The 2nd excavation phase of the old settlement of Mojácar known as “Mojácar La Vieja” has started once again in the town, led by MemoLab, Granada University’s Biocultural Archaeology Laboratory.
The official presentation of this summer´s project, which has the collaboration of the local Council and the Valparaíso Foundation, was made by; Emmanuel Agüero, local Councillor for Tourism, José María Civantos, Director of Archaeology, along with Lara Delgado, also from MemoLab.
Emmanuel Agüero firstly expressed the level of interest that the people of Mojácar had shown in last year´s excavation in both archaeological and cultural terms, which is also of great importance to the whole province. He went on to speak about this year’s increased financial input from the Council, in order to involve a larger number of archaeologists and, the application for funding for 2020 from the Junta de Andalucía. In addition, private companies are being approached for support, so that this historical and cultural investigation may be continued.
Also present at the official presentation were Mojácar’s Mayor, Rosmari Cano, other members of the Council as well as Valparaiso Foundation Director, Beatrice Beckett.
José María Civantos gave an overview of the work planned for July, which will be a continuation of that carried out in 2018 in the area of the wall and the upper zone where the main water deposit, military structure, small hermitage and other quarters are located.
In the wall area, they will face an accessibility challenge as the customary path to the area does not correspond to the original one, shown up by the discoveries made by the wall’s tower entrance. One of the tasks on the site this time will be the excavation of a house discovered last year that is in a good state of conservation and, its restoration may well serve to gain a better understanding of life in Mojácar at that time.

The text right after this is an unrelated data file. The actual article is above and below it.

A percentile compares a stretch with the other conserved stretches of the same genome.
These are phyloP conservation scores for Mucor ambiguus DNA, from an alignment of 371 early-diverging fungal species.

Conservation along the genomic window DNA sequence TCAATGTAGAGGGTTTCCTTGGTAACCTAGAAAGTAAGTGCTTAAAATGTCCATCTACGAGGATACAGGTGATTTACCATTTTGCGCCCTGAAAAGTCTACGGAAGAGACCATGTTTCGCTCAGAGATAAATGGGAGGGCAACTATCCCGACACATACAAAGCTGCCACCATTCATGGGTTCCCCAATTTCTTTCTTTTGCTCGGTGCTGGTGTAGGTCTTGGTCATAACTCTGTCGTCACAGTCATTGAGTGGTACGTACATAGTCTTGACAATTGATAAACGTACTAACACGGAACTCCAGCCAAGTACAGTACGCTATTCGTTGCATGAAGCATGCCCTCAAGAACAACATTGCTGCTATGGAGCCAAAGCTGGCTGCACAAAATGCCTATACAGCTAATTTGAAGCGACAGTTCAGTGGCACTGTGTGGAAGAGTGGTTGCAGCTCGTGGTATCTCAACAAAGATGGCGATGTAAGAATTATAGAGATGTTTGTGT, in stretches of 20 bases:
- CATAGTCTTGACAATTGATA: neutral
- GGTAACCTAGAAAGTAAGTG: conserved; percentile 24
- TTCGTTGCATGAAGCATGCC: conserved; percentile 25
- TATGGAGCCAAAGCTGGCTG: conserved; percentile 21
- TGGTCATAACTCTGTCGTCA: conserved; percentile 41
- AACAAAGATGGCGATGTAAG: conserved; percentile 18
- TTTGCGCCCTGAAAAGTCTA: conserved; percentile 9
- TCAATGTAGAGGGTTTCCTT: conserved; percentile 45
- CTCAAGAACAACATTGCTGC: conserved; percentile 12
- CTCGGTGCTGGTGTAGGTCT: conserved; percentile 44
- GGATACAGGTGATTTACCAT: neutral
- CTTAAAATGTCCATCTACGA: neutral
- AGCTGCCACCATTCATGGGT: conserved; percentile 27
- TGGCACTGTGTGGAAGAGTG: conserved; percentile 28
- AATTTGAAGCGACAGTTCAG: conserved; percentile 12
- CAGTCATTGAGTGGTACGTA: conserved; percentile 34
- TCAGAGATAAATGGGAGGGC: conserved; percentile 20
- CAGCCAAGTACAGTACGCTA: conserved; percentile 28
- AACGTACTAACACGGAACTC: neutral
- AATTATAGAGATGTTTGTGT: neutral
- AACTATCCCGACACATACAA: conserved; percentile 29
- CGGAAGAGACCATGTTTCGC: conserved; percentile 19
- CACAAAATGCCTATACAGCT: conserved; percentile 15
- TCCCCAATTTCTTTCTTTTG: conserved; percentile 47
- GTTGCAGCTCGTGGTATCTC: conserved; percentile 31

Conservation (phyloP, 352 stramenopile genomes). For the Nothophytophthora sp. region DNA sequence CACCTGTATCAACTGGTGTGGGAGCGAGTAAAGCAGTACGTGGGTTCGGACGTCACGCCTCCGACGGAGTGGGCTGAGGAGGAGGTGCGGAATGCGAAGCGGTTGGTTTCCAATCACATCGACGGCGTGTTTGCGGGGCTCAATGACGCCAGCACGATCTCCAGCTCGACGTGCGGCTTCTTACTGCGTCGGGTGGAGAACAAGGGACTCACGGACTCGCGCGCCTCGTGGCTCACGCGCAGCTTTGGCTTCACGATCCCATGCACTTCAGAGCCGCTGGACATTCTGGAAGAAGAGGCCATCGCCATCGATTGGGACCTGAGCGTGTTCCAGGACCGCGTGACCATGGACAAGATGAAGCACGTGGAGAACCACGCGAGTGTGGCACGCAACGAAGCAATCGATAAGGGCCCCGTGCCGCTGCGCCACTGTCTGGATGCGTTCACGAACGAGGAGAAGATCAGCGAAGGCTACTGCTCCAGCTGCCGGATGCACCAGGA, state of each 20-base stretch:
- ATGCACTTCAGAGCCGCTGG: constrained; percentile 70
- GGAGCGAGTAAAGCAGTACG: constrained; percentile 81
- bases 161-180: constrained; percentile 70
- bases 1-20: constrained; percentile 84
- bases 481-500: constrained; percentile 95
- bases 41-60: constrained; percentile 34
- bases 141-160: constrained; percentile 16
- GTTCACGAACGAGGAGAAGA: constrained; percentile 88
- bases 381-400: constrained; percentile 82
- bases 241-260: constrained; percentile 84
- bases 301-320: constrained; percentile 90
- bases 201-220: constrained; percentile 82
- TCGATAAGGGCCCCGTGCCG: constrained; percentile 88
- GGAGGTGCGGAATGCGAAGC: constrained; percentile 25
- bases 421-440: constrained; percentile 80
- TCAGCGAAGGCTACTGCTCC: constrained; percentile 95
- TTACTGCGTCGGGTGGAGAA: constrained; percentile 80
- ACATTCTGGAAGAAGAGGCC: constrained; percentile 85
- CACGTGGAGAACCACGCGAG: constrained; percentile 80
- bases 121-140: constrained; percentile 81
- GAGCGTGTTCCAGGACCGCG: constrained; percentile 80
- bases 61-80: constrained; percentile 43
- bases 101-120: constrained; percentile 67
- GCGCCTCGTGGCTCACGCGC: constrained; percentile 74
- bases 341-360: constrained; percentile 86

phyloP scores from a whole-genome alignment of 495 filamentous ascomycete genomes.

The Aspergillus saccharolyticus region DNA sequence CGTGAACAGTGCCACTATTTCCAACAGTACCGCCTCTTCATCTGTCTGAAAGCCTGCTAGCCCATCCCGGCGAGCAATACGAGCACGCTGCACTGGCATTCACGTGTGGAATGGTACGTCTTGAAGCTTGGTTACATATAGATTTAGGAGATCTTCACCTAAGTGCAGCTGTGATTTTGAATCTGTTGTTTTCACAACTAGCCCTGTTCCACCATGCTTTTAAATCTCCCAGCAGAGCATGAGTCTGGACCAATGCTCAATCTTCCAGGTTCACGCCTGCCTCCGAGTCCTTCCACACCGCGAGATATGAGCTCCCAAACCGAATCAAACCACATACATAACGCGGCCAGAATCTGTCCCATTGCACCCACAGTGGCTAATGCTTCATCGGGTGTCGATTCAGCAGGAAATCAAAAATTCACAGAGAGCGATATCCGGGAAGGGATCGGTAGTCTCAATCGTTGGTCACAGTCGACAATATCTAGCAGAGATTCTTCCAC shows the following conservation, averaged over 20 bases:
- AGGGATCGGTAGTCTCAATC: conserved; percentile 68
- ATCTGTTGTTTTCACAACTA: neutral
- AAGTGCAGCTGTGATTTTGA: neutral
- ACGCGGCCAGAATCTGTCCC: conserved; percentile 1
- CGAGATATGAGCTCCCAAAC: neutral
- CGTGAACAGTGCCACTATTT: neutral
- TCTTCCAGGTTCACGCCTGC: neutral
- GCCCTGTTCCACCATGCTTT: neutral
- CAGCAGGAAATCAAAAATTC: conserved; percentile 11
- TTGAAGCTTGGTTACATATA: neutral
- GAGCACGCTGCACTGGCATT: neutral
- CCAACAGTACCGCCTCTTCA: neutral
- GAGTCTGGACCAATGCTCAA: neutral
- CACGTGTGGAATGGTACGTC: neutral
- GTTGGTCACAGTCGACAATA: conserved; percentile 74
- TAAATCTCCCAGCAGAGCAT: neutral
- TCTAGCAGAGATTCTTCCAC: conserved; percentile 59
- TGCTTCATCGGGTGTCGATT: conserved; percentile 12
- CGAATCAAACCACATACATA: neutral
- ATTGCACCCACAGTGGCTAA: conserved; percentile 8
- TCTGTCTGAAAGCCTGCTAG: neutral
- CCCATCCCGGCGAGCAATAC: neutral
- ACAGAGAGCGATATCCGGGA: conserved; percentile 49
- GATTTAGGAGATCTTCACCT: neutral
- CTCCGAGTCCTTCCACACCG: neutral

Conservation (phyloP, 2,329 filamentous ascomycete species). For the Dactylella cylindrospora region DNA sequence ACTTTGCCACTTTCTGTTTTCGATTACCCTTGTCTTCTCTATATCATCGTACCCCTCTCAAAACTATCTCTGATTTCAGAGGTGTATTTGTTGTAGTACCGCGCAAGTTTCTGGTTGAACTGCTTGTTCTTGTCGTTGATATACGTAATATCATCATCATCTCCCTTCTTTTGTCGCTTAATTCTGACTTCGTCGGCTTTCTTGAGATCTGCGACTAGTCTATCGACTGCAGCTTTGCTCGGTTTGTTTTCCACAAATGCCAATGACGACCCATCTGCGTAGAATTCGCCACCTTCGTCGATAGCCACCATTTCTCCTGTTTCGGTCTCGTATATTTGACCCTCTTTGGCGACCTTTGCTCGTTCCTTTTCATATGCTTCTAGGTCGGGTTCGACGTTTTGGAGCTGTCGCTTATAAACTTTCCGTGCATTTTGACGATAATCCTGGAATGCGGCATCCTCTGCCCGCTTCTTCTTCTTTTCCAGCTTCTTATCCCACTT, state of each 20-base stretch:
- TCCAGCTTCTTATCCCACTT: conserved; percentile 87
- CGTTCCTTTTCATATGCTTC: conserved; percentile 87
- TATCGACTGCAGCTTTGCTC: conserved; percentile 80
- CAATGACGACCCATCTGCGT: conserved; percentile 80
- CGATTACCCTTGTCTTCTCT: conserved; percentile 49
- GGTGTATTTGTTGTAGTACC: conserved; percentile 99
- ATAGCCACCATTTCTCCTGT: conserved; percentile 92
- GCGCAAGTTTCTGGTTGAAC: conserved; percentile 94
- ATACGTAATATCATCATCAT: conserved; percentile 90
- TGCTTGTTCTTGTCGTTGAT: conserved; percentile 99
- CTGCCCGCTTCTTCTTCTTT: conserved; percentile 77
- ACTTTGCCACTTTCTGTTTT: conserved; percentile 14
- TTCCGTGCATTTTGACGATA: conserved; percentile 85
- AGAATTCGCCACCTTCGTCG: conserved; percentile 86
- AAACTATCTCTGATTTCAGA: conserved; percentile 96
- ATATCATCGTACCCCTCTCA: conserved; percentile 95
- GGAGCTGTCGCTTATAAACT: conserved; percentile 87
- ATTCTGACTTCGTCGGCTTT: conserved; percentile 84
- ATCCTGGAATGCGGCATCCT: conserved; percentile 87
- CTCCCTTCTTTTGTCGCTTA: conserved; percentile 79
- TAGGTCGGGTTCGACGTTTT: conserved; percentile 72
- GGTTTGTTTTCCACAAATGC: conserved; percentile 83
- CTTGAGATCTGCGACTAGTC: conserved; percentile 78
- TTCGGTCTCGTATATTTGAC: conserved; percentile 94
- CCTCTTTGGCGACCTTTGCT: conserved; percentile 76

In the upper part, the objective is to finish the dig on the military guard structure and its old entry, as it could lead to further information regarding any defence or armed activities.
The tie-in free cultural programme taking place at the same time was then highlighted by Lara Delgado, which will feature workshops especially for the children as well as classes on esparto crafts, past costumes and even how to carry the old water jugs on the head. You can also learn how to be an archaeologist for the day and take part in the excavations guided visits. Also on offer are, archaeological pottery workshops and a participative session of map making relating this year to Mojácar’s historical system of irrigation.
As an indication of the importance and great interest that Mojácar La Vieja has created in the archaeology world, this second phase received 362 applications from archaeologists of 24 different nationalities around the world. Forty archaeologists from 9 countries were finally selected from Italy, Portugal, France, Armenia, Hungary, Bulgaria, Sri Lanka, Argentina and Mexico.
News has certainly travelled across international borders since the project was initiated, with Granada University receiving continuous requests for more information and updates on all the discoveries and findings that are being identified on this fascinating ancient settlement.